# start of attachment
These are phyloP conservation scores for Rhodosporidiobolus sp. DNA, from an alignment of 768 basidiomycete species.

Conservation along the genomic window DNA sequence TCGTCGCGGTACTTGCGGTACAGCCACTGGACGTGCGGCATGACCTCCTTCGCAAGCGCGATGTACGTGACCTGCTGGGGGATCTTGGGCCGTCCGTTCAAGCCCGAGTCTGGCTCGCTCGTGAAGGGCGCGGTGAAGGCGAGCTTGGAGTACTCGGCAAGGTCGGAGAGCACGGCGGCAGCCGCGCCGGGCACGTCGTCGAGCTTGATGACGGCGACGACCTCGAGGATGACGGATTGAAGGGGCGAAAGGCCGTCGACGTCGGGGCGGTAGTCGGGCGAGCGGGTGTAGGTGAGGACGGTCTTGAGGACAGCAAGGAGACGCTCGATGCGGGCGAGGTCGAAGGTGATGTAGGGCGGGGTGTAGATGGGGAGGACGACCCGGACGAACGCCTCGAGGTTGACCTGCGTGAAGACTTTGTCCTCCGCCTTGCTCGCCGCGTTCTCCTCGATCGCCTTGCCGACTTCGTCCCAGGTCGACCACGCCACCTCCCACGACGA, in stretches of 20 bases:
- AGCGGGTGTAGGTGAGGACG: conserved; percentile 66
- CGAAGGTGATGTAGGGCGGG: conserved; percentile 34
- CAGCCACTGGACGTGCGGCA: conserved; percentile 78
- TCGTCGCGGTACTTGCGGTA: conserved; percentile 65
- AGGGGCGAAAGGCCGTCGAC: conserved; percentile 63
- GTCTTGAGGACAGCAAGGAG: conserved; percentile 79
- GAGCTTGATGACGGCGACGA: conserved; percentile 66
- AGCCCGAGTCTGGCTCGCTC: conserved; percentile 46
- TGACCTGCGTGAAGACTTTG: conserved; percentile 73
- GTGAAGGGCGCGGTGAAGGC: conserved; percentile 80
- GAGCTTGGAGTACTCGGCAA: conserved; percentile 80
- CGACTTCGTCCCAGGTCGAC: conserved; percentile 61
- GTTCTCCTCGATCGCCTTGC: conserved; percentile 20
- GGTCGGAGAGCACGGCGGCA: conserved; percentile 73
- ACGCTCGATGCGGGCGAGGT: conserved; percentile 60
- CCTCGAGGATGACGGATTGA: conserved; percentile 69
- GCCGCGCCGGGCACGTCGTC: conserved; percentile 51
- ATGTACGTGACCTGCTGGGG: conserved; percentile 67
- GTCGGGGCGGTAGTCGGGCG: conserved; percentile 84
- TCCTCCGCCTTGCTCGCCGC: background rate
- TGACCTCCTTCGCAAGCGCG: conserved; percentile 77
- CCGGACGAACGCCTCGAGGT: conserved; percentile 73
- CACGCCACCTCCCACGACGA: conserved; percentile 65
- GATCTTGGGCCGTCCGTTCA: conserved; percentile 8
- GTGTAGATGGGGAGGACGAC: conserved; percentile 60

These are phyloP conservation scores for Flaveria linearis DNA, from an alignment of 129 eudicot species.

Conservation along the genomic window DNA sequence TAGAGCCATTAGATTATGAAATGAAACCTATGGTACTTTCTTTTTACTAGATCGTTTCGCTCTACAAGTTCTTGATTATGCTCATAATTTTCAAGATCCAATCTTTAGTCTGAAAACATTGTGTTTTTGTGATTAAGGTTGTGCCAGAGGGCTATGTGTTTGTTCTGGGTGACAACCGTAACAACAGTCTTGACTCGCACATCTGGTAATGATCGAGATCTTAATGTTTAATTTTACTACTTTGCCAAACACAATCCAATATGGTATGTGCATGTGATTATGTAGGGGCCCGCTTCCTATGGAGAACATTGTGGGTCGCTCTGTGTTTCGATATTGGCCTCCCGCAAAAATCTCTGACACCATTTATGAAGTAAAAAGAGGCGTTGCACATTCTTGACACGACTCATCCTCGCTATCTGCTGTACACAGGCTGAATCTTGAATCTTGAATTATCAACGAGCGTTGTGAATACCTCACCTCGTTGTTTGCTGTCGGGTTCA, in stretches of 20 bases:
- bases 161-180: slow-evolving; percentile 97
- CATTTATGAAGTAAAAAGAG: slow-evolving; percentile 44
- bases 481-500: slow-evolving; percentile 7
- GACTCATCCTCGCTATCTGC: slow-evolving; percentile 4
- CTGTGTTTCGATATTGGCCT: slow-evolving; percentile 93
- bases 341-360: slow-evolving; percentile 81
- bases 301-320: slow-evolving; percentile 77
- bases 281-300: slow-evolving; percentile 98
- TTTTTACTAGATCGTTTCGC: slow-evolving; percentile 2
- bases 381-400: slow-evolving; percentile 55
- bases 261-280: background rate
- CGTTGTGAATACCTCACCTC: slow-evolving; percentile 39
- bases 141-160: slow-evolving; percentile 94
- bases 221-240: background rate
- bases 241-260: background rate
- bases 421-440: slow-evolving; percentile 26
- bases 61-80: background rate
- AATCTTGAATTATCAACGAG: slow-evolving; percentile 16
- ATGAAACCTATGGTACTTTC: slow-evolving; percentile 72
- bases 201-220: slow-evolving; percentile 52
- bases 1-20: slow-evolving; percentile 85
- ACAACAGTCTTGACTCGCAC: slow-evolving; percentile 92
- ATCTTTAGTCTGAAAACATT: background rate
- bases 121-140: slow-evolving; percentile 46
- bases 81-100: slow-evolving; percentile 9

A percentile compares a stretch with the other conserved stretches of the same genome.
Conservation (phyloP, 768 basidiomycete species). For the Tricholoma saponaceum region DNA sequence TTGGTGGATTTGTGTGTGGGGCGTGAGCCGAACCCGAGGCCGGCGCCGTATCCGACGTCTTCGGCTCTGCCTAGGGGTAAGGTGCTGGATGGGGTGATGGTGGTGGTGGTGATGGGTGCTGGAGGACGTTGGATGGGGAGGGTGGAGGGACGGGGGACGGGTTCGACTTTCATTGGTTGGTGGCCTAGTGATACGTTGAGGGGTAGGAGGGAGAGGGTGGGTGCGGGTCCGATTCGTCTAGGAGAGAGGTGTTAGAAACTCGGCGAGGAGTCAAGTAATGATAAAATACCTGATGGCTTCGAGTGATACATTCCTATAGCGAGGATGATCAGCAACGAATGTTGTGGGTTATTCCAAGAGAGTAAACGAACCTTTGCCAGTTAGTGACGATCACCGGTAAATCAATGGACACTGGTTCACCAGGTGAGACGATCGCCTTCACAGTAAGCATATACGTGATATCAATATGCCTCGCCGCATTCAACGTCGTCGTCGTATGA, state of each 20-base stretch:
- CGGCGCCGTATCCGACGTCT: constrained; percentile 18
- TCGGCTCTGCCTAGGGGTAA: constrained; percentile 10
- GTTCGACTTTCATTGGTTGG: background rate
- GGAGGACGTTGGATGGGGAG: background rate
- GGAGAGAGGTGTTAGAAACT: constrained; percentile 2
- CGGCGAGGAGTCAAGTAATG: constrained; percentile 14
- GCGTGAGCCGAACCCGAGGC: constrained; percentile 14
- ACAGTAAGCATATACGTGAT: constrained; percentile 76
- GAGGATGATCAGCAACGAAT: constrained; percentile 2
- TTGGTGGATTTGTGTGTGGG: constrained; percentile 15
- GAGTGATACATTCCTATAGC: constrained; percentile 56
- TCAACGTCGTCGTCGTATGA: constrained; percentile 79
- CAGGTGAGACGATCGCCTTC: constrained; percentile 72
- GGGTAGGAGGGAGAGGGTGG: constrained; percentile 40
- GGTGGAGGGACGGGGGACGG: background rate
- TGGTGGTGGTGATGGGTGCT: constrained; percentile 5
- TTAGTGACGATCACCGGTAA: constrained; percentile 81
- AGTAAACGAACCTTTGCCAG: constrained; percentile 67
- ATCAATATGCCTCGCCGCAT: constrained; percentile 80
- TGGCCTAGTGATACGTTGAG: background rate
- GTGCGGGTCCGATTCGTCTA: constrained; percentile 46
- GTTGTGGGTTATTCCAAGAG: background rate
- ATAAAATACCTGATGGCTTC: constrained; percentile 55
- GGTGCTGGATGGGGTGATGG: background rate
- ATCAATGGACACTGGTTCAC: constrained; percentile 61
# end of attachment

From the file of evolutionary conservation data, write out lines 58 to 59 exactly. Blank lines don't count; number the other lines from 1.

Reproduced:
- TCGGCTCTGCCTAGGGGTAA: constrained; percentile 10
- GTTCGACTTTCATTGGTTGG: background rate